In 1993 Greg Mortenson was the exhausted survivor of a failed attempt to ascend K2, an American climbing bum wandering emaciated and lost through Pakistan's Karakoram Himalaya. After he was taken in and nursed back to health by the people of an impoverished Pakistani village, Mortenson promised to return one day and build them a school. From that rash, earnest promise grew one of the most incredible humanitarian campaigns of our time—Greg Mortenson's one-man mission to counteract extremism by building schools, especially for girls, throughout the breeding ground of the Taliban. As it chronicles Mortenson's quest, which has brought him into conflict with both enraged Islamists and uncomprehending Americans, Three Cups of Tea combines adventure with a celebration of the humanitarian spirit.
Award-winning journalist David Oliver Relin has collaborated on this spellbinding account of Mortenson's incredible accomplishments in a region where Americans are often feared and hated. In pursuit of his goal, Mortenson has survived kidnapping, fatwas issued by enraged mullahs, repeated death threats, and wrenching separations from his wife and children. But his success speaks for itself. At last count, his Central Asia Institute had built fifty-five schools. Three Cups of Tea is at once an unforgettable adventure and the inspiring true story of how one man really is changing the world—one school at a time.
Throughout the chapters of Three Cups of Tea, Mortenson describes everything from his climbing experiences, to his relationships with everyone from his wife to village leaders. Although I am interested in mountain climbing, and would one day like to climb one of the worlds great peaks, I found it difficult to become fully engaged when that part of the journey was being discussed. When Mortenson was describing his personal relationships however, I was enthralled. My favorite anecdotes were formed between Mortenson and the Korphe Village Chief, Haji Ali. There was so much wisdom and simplicity passed from Haji Ali to Mortenson, it became hard not to take his words into account in my own life.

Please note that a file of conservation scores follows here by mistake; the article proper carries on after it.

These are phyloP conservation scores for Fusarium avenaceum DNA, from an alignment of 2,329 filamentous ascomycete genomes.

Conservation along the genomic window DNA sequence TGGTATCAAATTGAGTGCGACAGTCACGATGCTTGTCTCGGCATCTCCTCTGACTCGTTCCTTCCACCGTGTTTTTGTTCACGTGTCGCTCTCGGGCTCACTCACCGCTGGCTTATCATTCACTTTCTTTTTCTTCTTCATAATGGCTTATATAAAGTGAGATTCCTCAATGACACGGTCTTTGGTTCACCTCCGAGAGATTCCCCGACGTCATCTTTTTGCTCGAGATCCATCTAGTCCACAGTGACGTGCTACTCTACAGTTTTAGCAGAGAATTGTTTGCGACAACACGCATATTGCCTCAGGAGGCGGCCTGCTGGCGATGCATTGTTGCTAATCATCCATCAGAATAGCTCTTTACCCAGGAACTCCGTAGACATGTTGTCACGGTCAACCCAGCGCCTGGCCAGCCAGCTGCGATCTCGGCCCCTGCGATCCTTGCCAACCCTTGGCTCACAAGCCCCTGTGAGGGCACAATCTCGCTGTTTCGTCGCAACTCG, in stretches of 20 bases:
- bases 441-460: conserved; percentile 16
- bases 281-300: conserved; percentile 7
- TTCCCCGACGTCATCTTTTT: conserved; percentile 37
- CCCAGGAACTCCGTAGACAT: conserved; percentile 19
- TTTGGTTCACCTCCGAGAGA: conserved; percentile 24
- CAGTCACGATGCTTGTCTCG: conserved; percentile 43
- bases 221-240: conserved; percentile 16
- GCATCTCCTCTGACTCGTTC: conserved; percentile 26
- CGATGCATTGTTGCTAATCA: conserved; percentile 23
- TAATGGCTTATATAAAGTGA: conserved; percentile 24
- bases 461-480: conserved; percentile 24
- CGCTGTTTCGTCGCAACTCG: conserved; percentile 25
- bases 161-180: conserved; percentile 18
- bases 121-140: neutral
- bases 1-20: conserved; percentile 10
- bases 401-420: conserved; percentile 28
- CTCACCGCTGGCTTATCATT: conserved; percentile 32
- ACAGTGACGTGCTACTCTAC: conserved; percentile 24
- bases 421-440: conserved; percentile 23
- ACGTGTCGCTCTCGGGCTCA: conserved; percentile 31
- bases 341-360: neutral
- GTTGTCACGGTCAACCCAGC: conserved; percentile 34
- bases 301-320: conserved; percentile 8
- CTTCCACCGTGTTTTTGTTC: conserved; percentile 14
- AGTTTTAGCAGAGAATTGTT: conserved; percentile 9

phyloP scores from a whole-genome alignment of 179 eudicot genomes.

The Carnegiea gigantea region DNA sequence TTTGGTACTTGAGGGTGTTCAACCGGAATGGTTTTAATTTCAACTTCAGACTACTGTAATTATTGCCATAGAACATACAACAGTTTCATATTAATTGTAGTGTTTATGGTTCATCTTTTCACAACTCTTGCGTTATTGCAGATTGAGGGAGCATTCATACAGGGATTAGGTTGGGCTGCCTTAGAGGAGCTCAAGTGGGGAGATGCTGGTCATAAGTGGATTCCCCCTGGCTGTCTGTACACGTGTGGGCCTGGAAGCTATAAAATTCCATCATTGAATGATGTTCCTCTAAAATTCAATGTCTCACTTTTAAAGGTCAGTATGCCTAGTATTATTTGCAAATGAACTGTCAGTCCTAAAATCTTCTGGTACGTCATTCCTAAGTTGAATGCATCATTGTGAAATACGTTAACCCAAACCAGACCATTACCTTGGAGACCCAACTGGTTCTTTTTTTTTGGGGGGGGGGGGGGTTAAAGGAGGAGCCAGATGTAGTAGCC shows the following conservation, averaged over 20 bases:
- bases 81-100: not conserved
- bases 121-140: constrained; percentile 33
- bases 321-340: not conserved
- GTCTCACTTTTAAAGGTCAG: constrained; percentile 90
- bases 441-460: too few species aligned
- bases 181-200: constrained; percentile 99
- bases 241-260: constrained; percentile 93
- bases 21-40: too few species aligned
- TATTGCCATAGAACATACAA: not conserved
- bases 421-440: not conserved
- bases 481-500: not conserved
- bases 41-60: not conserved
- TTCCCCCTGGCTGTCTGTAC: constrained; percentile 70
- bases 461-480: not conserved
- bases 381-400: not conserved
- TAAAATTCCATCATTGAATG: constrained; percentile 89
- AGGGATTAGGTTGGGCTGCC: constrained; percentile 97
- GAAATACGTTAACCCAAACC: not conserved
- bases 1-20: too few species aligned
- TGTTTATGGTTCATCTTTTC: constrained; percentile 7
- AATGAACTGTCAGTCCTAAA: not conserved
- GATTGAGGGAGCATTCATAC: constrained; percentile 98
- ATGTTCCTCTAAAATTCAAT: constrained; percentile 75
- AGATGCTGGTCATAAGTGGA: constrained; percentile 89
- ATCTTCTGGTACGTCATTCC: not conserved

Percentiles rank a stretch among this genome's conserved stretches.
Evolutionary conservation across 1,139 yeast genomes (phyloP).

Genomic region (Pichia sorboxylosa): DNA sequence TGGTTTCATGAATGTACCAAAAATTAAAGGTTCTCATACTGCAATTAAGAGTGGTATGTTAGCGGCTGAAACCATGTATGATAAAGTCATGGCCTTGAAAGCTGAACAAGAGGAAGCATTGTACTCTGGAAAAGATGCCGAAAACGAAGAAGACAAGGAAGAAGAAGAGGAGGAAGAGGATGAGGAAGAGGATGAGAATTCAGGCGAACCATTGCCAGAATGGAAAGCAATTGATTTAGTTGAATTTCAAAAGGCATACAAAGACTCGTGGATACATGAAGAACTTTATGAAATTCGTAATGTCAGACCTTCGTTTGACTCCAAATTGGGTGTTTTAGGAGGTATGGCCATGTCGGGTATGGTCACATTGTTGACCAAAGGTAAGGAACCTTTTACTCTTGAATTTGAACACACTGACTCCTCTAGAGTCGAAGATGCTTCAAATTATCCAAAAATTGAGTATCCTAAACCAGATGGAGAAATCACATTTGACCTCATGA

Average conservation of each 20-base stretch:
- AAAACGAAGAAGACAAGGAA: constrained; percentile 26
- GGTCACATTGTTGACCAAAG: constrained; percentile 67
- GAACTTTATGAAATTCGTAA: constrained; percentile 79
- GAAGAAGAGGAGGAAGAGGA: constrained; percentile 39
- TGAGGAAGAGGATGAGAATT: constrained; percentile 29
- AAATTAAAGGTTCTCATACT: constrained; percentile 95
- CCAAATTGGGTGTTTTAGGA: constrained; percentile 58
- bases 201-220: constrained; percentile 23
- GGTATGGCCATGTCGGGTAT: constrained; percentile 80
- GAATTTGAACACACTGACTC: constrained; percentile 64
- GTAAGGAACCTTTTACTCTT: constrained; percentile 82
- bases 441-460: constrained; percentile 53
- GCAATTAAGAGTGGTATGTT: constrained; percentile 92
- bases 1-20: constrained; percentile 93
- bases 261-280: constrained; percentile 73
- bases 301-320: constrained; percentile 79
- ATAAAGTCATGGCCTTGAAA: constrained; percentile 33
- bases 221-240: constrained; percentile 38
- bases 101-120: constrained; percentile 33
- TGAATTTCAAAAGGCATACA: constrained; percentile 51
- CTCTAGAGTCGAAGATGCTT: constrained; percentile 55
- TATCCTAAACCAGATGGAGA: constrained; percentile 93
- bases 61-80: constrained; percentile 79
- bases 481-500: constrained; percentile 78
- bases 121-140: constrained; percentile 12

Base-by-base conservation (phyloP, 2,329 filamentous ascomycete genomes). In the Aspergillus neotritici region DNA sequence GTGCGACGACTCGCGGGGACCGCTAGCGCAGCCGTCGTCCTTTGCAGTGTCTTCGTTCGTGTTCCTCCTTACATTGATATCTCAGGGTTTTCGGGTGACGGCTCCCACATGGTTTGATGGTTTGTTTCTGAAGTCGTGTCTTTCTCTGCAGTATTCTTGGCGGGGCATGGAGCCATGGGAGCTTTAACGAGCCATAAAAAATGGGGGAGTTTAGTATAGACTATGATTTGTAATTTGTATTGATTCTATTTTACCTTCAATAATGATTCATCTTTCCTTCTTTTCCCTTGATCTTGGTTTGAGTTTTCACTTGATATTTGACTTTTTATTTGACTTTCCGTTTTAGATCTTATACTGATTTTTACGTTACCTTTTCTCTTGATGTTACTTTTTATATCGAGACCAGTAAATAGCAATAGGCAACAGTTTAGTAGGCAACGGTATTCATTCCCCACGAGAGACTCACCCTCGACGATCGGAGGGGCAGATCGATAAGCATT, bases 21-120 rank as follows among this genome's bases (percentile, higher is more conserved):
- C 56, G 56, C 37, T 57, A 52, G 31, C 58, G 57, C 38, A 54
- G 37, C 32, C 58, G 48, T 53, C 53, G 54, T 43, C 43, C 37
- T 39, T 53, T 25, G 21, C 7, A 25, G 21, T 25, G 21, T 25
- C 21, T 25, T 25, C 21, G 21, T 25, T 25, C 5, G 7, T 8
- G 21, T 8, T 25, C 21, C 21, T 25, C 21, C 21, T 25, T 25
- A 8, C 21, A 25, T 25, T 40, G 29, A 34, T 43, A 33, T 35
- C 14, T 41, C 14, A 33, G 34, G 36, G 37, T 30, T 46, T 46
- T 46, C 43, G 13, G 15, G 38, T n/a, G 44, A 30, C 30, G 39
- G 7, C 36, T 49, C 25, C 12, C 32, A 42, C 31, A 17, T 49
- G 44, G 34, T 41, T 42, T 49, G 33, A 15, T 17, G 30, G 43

"The first time you share tea with a Balti, you are a stranger. The second time you take tea, you are an honored guest. The third time you share tea, you are family, and for our family, we are prepared to do anything, even die." --Haji Ali
Mortenson later reflects on Haji Ali's words. “We Americans think you have to accomplish everything quickly… Haji Ali taught me to share three cups of tea, to slow down and make building relationships as important as building projects. He taught me that I had more to learn from the people I work with than I could ever hope to teach them.” This is such an important and fundamental lesson, that too often gets overlooked.
My favorite word is phantasmagorical, meaning a series of dreamlike images. I discovered it in junior high while using a thesaurus, and it has stuck with me ever since. I have never before seen it in print, until this book. It appeared in the second half, and when I came across it I was so happy that I kept coming back to that page to re-read it. It reminded me of The Book of Awesome, something so small and simple as coming across your favorite word in your book, but it has the power to make your day. That's awesome.